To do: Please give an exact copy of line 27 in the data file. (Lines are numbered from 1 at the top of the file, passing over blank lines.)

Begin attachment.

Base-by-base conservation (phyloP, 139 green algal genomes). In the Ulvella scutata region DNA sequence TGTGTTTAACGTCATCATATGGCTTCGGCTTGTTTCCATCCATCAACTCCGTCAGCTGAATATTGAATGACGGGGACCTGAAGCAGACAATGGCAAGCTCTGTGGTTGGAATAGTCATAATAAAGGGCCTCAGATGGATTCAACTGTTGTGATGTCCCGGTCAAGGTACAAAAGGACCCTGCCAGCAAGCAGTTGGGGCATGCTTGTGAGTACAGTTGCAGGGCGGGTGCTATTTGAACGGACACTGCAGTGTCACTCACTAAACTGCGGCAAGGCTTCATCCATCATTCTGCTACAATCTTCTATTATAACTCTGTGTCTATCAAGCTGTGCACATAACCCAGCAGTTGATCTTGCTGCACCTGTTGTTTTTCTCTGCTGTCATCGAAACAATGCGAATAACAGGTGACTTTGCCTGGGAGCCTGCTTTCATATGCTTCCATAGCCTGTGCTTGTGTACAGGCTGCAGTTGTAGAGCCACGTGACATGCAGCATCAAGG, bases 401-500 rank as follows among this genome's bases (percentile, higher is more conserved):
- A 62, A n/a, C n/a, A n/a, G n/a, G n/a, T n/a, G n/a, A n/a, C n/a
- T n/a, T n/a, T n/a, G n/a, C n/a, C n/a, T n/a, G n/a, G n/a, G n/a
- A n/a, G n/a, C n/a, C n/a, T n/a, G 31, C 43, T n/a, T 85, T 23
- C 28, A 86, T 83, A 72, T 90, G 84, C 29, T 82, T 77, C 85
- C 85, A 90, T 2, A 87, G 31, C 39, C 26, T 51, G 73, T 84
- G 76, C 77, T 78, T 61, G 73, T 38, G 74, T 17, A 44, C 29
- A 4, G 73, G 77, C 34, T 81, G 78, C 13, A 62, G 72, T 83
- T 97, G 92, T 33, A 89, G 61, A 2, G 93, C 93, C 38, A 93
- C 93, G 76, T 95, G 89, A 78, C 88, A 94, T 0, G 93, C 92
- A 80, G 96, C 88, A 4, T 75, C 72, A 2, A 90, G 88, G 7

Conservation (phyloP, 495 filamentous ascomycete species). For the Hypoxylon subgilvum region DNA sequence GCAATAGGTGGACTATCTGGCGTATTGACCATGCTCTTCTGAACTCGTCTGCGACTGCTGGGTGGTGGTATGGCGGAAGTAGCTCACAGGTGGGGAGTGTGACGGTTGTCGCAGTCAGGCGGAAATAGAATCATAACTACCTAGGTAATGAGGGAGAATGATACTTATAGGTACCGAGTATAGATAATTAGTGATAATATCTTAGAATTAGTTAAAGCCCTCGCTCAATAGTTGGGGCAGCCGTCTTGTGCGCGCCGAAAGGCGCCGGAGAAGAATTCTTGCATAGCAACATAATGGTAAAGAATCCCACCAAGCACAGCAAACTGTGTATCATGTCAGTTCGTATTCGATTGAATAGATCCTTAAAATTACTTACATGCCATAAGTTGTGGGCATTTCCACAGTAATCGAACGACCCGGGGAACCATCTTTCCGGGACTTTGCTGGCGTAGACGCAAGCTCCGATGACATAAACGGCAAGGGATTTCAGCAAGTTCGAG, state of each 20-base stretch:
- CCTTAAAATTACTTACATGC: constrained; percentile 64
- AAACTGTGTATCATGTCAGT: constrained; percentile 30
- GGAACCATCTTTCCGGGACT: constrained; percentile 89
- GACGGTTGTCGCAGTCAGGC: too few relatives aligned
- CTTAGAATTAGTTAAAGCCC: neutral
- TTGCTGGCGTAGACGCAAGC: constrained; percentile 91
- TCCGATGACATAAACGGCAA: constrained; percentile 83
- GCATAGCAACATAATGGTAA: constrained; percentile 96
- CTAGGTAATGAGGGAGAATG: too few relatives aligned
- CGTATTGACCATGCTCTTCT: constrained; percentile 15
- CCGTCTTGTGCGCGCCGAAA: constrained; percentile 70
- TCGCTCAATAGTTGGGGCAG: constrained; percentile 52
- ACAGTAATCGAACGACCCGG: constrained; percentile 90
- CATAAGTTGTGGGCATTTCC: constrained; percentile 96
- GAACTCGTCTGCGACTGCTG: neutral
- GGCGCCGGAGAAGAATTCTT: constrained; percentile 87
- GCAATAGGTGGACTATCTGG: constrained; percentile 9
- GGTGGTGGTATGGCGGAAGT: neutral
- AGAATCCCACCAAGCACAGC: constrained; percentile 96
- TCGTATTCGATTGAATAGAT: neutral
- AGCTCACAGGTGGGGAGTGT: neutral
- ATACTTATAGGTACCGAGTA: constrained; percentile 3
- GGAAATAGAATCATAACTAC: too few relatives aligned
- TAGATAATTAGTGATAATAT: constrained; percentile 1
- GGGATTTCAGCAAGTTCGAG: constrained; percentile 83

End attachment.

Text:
- GAACTCGTCTGCGACTGCTG: neutral